After the nights of rocking and rolling in Nevis and St Kitts, we were glad to get going and leave them behind us. Our night sail was uneventful, just as we like them and we passed close to the lights of Statia on the west coast before heading towards Ile Fourchue and St Barts.
The wind had died overnight and was behind us but once dawn broke we put the sails up, turned the engine off and had a lovely passage with hardly another boat in sight. We contemplated stopping in Ile Fourchue, then St Martin but having had such restless nights recently we decided to continue past them as we weren’t 100% sure the other bays would be completely calm.
It was a great sailing day and we were all happy to keep going for the 87 miles to Road Bay in Anguilla, one of our favourites. Not only is it protected from the south, it also remains calm in slight northerly swells so we were hopeful we would at last get some peaceful nights. The passage between the northeast tip of St Martin and the southwest of Anguilla is protected and with the Force 4 we had on the beam, we tore along at 9 knots and were soon anchored in our ‘usual’ spot in Road Bay in 3 metres of water.
It was calm!!
We missed the 1600 closure of customs by a few minutes but were happy to stay on the boat for a BBQ and I just cleared us in the following morning. The Customs and Immigration Officers in Anguilla were as wonderful as ever and clearance in and out is totally free, another big plus. There is a small form to complete if you haven’t used SailClear online and Customs cleared us out at the same time to save me going back.
We then had 2 whole days to chill out, wander along the beach, frequent the bar, swim, snorkel and watch the bay just teeming with turtles. A spotted eagle ray glided near the boat one morning and we saw barracuda too. The water is very clear and warm. I love this bay. We saw a dog enjoying a cooling dip but when he came out he rolled over and over in the sand – what a mess! The bars and restaurants are still open but it is clearly end of season with only a handful of yachts in the anchorage and few tables taken in each establishment. We had a great meal in Roy’s Bayside Grill last night sampling the ‘famous’ lobster bisque. Roy and Mandy have been here 30 years were originally from the UK and their daughter and son-in-law have joined them to carry on the business.
Just as we left the boat we had a bit of a drama. We locked the ‘door’ as usual but forgot the dinghy padlock and went back for it. The door wouldn’t unlock at all and we had locked every big hatch on the boat, for security. We tried unscrewing the vent plate on the lower hatch but the holes were too small to reach a hand in and up to the knob we can turn from the inside. Next we looked at the smaller hatches under the sprayhood and I tried to get down one of them without success.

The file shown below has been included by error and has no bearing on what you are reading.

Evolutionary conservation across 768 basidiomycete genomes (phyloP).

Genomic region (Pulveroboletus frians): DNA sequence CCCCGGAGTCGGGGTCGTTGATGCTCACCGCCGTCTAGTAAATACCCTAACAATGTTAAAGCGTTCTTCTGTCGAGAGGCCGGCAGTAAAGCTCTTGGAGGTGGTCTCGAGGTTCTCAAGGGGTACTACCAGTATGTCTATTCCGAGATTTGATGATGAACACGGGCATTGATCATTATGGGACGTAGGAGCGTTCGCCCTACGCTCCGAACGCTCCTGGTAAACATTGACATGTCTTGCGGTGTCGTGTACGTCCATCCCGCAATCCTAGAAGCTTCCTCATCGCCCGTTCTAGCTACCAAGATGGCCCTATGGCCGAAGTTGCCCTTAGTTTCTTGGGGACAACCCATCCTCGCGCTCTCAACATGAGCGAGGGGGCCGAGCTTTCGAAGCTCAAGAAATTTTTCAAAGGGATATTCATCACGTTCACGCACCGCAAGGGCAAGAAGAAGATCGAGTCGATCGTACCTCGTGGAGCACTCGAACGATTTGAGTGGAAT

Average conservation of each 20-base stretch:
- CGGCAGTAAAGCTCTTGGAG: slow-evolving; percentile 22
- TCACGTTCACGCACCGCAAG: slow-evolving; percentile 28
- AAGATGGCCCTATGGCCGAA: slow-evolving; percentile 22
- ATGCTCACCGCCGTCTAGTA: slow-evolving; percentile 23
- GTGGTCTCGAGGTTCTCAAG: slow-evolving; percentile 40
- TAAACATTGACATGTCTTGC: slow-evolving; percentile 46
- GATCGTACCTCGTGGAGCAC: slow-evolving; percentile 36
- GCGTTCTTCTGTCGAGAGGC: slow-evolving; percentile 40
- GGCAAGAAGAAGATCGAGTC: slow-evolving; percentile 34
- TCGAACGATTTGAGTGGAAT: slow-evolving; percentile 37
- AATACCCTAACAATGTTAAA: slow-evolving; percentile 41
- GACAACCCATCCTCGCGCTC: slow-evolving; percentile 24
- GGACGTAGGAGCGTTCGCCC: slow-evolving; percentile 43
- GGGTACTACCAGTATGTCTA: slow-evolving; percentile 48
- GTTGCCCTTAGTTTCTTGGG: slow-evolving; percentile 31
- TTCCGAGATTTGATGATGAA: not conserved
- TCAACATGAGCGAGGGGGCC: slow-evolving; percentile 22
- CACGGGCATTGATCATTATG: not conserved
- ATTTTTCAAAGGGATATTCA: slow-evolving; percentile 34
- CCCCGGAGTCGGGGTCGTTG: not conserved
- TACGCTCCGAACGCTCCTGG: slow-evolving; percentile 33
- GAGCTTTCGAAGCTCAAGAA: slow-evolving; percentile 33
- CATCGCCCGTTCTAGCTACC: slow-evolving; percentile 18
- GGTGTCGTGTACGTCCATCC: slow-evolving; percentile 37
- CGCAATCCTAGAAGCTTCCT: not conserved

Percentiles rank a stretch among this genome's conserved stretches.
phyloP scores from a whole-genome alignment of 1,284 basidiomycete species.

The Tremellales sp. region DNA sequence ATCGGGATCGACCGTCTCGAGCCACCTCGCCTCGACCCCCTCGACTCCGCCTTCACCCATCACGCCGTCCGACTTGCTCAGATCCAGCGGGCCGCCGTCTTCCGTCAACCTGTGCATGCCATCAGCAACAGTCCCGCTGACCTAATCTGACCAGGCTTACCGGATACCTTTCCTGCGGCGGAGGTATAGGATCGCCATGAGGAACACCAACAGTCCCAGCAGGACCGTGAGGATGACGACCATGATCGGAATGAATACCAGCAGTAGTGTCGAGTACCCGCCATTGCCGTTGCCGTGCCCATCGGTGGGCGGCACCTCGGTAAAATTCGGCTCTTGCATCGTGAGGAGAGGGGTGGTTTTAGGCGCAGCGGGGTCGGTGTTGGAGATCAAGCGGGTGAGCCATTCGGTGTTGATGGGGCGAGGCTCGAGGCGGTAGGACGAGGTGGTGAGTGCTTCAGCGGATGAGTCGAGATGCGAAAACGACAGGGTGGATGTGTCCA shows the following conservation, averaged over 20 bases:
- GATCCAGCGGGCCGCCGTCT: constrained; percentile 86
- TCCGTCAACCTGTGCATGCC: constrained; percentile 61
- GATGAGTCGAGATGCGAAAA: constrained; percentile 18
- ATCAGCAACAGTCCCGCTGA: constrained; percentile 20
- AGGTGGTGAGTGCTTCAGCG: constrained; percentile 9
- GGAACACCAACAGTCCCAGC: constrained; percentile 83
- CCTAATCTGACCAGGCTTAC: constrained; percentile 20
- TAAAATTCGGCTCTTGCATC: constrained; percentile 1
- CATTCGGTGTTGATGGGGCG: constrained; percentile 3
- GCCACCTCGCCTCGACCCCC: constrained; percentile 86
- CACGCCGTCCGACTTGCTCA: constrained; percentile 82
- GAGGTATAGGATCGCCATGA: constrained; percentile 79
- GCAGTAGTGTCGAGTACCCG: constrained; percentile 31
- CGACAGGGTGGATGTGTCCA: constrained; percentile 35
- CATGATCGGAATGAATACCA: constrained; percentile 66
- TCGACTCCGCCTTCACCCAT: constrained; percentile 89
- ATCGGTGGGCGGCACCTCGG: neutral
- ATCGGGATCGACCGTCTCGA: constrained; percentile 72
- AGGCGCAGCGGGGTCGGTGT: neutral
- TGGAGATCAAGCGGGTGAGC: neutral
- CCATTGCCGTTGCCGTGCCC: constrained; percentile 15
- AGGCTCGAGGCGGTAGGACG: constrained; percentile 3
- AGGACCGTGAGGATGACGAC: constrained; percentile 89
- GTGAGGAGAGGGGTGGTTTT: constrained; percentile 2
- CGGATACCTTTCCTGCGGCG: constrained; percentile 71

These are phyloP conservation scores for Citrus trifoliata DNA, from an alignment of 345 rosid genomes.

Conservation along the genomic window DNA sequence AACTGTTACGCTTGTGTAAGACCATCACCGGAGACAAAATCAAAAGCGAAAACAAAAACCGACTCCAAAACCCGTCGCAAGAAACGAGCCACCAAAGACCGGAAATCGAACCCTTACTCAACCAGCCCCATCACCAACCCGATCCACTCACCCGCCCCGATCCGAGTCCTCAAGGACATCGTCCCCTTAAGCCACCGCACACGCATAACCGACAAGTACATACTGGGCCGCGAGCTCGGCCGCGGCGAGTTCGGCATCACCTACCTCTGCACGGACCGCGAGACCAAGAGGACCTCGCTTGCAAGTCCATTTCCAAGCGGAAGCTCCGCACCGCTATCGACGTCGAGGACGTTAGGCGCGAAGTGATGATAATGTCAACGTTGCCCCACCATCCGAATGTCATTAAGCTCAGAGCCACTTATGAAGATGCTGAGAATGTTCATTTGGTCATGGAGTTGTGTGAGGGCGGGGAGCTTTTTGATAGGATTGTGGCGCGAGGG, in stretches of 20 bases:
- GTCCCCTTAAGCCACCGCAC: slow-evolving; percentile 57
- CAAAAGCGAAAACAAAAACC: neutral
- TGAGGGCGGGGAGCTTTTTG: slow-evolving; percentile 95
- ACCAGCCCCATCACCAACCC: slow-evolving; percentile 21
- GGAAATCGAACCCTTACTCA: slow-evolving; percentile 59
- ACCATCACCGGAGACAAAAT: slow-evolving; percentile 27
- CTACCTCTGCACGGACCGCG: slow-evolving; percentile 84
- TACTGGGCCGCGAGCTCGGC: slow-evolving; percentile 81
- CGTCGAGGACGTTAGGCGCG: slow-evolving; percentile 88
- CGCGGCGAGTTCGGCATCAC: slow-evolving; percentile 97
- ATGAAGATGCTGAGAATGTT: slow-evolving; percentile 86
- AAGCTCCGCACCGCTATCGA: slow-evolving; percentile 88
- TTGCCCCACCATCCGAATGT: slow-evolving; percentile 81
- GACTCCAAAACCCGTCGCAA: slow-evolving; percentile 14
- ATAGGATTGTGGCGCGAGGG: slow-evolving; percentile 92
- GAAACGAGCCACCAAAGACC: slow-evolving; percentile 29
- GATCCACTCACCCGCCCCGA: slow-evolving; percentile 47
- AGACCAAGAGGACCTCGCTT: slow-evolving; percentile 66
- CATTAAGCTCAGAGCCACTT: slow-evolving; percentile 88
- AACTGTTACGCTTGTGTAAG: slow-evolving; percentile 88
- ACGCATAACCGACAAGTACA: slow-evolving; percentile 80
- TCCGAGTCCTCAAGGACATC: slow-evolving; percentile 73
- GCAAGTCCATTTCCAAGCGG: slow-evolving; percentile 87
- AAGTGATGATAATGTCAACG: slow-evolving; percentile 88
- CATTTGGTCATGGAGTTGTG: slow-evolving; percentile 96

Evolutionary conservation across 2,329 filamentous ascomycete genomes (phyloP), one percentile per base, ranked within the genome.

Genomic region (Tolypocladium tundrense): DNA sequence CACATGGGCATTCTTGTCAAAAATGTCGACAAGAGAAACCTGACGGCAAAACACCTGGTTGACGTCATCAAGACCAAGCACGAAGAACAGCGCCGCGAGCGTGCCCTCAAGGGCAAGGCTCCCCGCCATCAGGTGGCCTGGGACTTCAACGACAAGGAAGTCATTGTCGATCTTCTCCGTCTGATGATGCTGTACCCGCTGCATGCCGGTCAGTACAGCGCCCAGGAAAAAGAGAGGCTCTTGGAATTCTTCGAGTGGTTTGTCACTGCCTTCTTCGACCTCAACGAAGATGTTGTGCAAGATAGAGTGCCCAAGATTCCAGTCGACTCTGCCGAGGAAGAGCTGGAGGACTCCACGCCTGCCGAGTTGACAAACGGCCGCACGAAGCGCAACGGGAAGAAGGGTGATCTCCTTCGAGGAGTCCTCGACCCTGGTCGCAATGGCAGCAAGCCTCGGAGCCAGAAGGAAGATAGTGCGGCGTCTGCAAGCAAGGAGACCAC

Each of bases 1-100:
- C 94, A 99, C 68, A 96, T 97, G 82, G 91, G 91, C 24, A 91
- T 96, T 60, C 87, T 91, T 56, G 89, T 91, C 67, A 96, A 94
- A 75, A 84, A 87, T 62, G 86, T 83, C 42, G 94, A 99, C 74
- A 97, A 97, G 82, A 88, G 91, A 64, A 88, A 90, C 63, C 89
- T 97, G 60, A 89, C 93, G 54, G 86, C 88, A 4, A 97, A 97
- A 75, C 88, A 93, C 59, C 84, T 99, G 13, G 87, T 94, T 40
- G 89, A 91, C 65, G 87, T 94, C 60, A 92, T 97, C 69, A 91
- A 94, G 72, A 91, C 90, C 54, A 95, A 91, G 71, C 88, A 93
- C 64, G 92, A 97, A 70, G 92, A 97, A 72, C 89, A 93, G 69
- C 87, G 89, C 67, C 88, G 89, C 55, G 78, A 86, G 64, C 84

We then had to unscrew the hatch surround completely to give us another half inch and Rob managed to get down and unlock the boat. Thank goodness! So a note to any 473 owners, if you get locked out think about how you can get inside but without it being obvious for thieves!
As our antifouling has been in the water for 6 months, I took some photos of the condition of the paint and we think it is in good shape. There aren’t very many barnacles at all and the few are easily managed by snorkelling to scrape them off. Using the 2 colours of paint has shown us, as hoped, where the paint wears first and we will not bother to put the extra coat so near the top in future as the wear is definitely a few inches lower and just under the waterline. As expected, the bow takes a lot of wear and I’ll put even more paint there next haulout. Still, we think it will last us 2 seasons and we will be moving into cooler waters in the autumn.
We inadvertently sailed past our friends, Bob and Lin on ‘Ile Jeudi’ who were in St Martin but fortunately they picked up our email and decided to sail to Anguilla for a catch up. It was great to see them again as they are going south so it could be some time before we see them again.
Next we need to ready the boat again for the night passage to Virgin Gorda in the British Virgin Islands as Steve’s flight is next Thursday. The lee berth will be used now and then, as we operate a casual watch system for just 1 night, sleeping if we need to but mostly staying awake to watch the stars. We should be leaving at 1700 so we clear the coast and fish pots before dark, hoping to sail most of the way and arrive in North Sound by 0900 so we can clear in and relax again.